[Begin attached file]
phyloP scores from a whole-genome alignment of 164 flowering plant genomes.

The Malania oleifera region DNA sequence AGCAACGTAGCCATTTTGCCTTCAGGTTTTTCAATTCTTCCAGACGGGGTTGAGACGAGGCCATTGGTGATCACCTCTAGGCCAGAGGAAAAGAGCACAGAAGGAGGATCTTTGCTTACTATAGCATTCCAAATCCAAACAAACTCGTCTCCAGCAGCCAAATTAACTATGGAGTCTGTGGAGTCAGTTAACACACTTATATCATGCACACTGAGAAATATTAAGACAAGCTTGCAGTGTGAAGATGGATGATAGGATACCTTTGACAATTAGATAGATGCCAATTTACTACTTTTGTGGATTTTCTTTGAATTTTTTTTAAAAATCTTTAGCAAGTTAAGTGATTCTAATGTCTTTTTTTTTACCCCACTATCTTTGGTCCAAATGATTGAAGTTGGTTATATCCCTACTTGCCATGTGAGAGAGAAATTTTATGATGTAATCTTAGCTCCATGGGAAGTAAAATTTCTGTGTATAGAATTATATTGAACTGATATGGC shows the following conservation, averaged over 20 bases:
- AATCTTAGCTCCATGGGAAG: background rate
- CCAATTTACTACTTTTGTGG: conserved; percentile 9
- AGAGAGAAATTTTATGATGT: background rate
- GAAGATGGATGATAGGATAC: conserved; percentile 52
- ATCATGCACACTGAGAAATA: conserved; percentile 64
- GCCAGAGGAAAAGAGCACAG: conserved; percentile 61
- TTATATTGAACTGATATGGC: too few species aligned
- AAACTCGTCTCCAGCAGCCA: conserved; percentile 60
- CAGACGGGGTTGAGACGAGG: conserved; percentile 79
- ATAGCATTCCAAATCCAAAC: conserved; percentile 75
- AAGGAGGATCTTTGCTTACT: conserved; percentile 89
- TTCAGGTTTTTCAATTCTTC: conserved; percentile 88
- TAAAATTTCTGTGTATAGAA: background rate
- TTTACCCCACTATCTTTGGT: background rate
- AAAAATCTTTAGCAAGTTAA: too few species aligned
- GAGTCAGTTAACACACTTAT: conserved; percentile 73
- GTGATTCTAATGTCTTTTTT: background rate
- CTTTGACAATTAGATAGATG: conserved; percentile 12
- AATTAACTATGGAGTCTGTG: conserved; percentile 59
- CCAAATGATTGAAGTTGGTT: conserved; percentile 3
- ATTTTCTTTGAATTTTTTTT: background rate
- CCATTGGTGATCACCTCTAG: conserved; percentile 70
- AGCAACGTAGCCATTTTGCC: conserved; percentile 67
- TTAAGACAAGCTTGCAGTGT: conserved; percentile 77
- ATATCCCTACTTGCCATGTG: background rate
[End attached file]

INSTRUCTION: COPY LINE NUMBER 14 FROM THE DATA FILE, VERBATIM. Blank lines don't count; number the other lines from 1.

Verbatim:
- TTCAGGTTTTTCAATTCTTC: conserved; percentile 88